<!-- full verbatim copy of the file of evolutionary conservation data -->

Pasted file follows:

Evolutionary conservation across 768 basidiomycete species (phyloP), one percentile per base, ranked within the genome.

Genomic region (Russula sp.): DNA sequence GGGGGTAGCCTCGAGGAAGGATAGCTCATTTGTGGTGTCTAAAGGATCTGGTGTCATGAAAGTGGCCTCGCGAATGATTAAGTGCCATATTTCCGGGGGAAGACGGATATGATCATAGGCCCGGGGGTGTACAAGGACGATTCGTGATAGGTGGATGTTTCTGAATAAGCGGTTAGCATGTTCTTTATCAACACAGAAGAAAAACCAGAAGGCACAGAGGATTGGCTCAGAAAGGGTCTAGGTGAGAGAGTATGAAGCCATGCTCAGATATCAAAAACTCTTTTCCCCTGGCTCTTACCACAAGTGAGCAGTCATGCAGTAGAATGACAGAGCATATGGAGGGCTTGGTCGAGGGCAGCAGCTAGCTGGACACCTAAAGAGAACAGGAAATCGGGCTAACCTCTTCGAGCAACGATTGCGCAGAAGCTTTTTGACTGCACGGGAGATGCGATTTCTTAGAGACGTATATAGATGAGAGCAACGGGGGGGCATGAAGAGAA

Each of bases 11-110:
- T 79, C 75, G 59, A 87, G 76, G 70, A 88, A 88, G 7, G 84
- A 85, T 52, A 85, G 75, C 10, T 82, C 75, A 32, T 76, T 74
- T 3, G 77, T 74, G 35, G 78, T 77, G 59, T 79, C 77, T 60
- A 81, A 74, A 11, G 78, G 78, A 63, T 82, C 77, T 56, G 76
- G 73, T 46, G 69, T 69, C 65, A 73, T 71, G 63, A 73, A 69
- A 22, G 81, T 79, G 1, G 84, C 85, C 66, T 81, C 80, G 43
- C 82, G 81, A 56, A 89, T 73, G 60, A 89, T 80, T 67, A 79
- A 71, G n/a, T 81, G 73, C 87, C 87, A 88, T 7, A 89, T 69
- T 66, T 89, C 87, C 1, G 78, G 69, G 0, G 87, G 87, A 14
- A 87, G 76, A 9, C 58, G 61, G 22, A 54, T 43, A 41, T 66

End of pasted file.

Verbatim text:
Evolutionary conservation across 768 basidiomycete species (phyloP), one percentile per base, ranked within the genome.

Genomic region (Russula sp.): DNA sequence GGGGGTAGCCTCGAGGAAGGATAGCTCATTTGTGGTGTCTAAAGGATCTGGTGTCATGAAAGTGGCCTCGCGAATGATTAAGTGCCATATTTCCGGGGGAAGACGGATATGATCATAGGCCCGGGGGTGTACAAGGACGATTCGTGATAGGTGGATGTTTCTGAATAAGCGGTTAGCATGTTCTTTATCAACACAGAAGAAAAACCAGAAGGCACAGAGGATTGGCTCAGAAAGGGTCTAGGTGAGAGAGTATGAAGCCATGCTCAGATATCAAAAACTCTTTTCCCCTGGCTCTTACCACAAGTGAGCAGTCATGCAGTAGAATGACAGAGCATATGGAGGGCTTGGTCGAGGGCAGCAGCTAGCTGGACACCTAAAGAGAACAGGAAATCGGGCTAACCTCTTCGAGCAACGATTGCGCAGAAGCTTTTTGACTGCACGGGAGATGCGATTTCTTAGAGACGTATATAGATGAGAGCAACGGGGGGGCATGAAGAGAA

Each of bases 11-110:
- T 79, C 75, G 59, A 87, G 76, G 70, A 88, A 88, G 7, G 84
- A 85, T 52, A 85, G 75, C 10, T 82, C 75, A 32, T 76, T 74
- T 3, G 77, T 74, G 35, G 78, T 77, G 59, T 79, C 77, T 60
- A 81, A 74, A 11, G 78, G 78, A 63, T 82, C 77, T 56, G 76
- G 73, T 46, G 69, T 69, C 65, A 73, T 71, G 63, A 73, A 69
- A 22, G 81, T 79, G 1, G 84, C 85, C 66, T 81, C 80, G 43
- C 82, G 81, A 56, A 89, T 73, G 60, A 89, T 80, T 67, A 79
- A 71, G n/a, T 81, G 73, C 87, C 87, A 88, T 7, A 89, T 69
- T 66, T 89, C 87, C 1, G 78, G 69, G 0, G 87, G 87, A 14
- A 87, G 76, A 9, C 58, G 61, G 22, A 54, T 43, A 41, T 66